“There were a number of respondents who raised concerns over the business ethic of the care homes they worked for. These respondents felt the organisation and/or general management were driven by profit, rather than providing high-quality care” RCN – Persistent Challenges to Providing Quality Care 2012
If there is to be any resolution of the current care crisis and to ensure the provision of quality care for the most vulnerable adults in our society then the BIGGEST elephant in the room has to be tackled or, at the very least, talked about openly.
The majority of social care provision is delivered by private sector companies who do so in order to make a profit. Direct public sector provision has dwindled and continues to do so as more local authorities look to close or sell care homes.
The reason for this is relatively simply – it’s cheaper. By outsourcing care services local authorities save on administration costs yet more specifically the save on wage costs. Private companies are less bound by conditions that local authority employers have to abide by, particularly in terms of pensions and the myriad of different companies delivering social care means the workforce is fragmented, largely un-unionised which has allowed care worker wages to remain low at a national average of £6.71 per hour (Skills for Care NDMS Data).
Undoubtedly the poor pay and conditions associated with working in social care contribute to the continual recruitment and retention problems which, in themselves, have an impact on the quality of care provision.
Now there is no doubt that what local authorities have paid in fees for social care provision has dropped, in real terms, over the last few years firstly by lower than inflation increases and more recently by totally freezing fee increases and there is equally no doubt that social care needs greater investment.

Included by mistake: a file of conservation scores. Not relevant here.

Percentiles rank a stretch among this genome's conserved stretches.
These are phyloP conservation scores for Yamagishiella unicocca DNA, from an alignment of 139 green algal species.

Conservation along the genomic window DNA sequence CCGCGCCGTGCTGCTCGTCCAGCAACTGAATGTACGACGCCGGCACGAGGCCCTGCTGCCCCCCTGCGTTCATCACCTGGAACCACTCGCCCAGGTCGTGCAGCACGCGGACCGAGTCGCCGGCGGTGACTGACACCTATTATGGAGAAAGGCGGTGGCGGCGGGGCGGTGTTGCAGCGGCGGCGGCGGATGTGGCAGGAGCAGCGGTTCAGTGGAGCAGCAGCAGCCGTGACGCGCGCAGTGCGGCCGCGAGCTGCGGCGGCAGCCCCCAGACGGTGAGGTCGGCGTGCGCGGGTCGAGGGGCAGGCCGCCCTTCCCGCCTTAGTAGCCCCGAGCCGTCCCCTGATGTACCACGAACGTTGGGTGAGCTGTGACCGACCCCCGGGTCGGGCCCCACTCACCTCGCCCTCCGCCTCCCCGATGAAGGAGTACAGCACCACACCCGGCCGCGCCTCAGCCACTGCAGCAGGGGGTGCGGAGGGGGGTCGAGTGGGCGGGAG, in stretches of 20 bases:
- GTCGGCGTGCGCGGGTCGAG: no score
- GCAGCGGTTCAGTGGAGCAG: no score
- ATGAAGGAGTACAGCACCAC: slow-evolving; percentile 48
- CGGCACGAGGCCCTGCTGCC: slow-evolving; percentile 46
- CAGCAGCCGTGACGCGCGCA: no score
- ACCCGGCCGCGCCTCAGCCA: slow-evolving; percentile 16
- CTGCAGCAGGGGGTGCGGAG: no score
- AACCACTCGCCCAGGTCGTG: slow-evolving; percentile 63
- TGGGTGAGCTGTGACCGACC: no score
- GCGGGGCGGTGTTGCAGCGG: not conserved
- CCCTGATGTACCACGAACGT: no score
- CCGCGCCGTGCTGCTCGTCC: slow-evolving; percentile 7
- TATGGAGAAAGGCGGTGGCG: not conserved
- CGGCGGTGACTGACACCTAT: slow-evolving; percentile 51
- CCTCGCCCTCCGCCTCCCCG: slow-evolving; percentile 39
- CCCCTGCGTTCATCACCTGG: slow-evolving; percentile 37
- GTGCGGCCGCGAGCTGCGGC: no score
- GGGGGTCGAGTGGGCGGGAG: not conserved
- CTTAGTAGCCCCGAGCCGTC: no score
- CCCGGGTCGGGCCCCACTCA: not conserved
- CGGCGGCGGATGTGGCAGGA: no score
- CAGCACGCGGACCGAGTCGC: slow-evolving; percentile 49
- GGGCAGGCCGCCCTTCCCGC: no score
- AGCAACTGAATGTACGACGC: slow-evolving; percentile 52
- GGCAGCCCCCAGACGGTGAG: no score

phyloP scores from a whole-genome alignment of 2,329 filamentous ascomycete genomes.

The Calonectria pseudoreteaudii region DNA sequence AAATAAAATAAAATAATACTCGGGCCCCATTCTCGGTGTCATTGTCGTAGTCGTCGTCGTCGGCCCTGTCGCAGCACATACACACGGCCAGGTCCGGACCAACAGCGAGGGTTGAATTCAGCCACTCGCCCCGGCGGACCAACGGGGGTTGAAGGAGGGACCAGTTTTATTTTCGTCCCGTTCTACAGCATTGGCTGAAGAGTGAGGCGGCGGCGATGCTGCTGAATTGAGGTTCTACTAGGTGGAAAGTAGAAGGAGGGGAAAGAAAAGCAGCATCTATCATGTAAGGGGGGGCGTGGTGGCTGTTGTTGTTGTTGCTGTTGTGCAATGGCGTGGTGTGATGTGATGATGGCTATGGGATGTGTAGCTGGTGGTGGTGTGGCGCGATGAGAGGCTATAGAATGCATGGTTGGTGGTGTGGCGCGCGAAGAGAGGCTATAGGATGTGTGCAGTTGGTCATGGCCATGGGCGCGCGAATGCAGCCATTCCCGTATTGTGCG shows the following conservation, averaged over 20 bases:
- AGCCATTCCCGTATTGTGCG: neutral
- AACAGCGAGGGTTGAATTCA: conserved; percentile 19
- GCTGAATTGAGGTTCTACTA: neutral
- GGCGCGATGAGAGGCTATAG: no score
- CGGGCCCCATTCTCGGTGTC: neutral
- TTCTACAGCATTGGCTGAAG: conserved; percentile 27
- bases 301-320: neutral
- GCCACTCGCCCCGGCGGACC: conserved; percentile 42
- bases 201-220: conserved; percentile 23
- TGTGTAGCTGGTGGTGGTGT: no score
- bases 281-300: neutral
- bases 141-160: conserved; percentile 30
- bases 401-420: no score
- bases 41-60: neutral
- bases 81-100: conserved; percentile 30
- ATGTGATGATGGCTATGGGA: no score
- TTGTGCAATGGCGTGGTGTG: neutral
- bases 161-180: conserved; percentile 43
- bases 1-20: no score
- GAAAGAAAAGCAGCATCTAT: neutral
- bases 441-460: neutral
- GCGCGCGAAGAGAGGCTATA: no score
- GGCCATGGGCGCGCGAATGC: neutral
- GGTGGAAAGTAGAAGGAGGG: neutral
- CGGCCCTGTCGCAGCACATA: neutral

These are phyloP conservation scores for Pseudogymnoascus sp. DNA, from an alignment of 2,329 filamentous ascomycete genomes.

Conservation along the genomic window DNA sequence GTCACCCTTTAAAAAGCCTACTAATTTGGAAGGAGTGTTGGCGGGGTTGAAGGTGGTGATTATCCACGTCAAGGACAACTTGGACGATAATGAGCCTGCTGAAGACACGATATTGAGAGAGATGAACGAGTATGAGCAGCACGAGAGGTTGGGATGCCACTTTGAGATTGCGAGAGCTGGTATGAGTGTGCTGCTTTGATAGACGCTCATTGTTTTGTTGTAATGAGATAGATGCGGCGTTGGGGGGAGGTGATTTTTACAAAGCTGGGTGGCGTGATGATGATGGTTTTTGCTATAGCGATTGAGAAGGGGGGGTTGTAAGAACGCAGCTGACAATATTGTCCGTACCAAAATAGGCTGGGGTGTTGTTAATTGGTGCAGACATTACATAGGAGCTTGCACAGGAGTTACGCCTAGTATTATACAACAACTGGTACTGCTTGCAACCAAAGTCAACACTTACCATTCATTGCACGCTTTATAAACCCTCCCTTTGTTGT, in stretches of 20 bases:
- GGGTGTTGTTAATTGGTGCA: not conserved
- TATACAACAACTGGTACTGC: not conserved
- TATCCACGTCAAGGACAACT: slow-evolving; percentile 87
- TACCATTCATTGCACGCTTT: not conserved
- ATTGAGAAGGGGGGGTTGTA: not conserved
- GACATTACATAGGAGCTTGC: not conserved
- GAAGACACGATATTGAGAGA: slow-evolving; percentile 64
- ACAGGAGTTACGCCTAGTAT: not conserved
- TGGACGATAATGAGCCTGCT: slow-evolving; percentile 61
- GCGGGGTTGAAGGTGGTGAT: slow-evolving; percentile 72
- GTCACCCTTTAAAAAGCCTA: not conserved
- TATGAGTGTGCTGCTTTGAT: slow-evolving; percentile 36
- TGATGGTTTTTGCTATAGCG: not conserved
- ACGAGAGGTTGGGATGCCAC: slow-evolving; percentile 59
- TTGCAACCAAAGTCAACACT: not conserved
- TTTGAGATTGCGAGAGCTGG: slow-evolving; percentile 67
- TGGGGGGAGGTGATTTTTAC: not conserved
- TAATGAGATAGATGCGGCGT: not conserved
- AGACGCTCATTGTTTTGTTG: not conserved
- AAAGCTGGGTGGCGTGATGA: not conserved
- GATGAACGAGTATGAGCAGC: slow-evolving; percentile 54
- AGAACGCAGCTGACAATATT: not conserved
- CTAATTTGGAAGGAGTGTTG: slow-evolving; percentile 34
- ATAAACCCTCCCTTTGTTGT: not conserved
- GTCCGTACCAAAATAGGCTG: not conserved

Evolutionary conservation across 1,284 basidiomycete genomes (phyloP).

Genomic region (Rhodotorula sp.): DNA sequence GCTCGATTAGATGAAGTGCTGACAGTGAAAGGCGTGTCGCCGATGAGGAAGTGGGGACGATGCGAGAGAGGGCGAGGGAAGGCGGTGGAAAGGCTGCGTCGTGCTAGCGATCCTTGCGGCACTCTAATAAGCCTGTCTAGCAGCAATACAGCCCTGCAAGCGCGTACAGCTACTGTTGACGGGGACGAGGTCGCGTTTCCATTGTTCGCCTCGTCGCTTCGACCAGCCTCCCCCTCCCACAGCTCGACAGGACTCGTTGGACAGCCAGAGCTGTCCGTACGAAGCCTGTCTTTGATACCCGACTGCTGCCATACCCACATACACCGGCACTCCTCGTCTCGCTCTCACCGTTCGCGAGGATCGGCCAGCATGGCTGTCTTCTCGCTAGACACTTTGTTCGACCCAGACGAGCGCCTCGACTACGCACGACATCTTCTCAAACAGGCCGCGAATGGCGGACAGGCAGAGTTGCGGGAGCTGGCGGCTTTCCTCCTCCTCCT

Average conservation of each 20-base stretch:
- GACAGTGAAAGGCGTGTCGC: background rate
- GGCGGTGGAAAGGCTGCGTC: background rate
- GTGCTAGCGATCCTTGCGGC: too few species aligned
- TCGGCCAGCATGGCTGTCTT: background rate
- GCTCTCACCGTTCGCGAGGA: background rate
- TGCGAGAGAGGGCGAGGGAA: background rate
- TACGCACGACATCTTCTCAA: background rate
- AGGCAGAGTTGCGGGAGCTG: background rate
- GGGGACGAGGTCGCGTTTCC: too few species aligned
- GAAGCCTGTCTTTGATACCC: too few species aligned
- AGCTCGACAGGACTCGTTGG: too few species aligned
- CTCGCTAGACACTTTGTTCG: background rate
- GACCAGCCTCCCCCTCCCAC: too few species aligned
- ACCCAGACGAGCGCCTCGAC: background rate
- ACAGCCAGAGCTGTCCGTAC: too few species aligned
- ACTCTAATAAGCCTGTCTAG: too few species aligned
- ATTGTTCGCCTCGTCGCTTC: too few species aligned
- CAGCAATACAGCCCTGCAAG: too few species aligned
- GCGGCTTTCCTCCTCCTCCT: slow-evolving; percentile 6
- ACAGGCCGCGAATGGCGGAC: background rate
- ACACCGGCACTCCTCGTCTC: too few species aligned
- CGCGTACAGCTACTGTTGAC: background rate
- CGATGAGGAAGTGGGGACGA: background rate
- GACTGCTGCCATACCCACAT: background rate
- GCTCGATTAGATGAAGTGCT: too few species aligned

There is also the additional fact that many of those who have to pay for their own care provision are forced to pay a higher amount in order to ‘make up’ for the low fees paid by local authorities despite receiving exactly the same quality of care by the provider.
Yet the issue that has to be addressed is what guarantees are there that increasing fees will drive improvement in the quality of care or workers’ pay rather than line the pockets of those who run their companies for profit?
One solution by a respondent to the RCN survey was to suggest a cap on the amount of profit that could be made ensuring the rest was reinvested into the care of residents.
But to flip the argument a little, most people go into business to make money and any threat to the profitability of the care sector would discourage people entering it. With the demographics indicating increasing amounts of social care provision being needed there will be a demand for more suppliers. So what happens if the suppliers are not there? There will then be pressure for local authorities to take responsibility for providing care at the higher costs associated with the public sector.
There is no obvious or easy solution to the dilemma but it is one that has to be recognised as a major part of the debate on social care.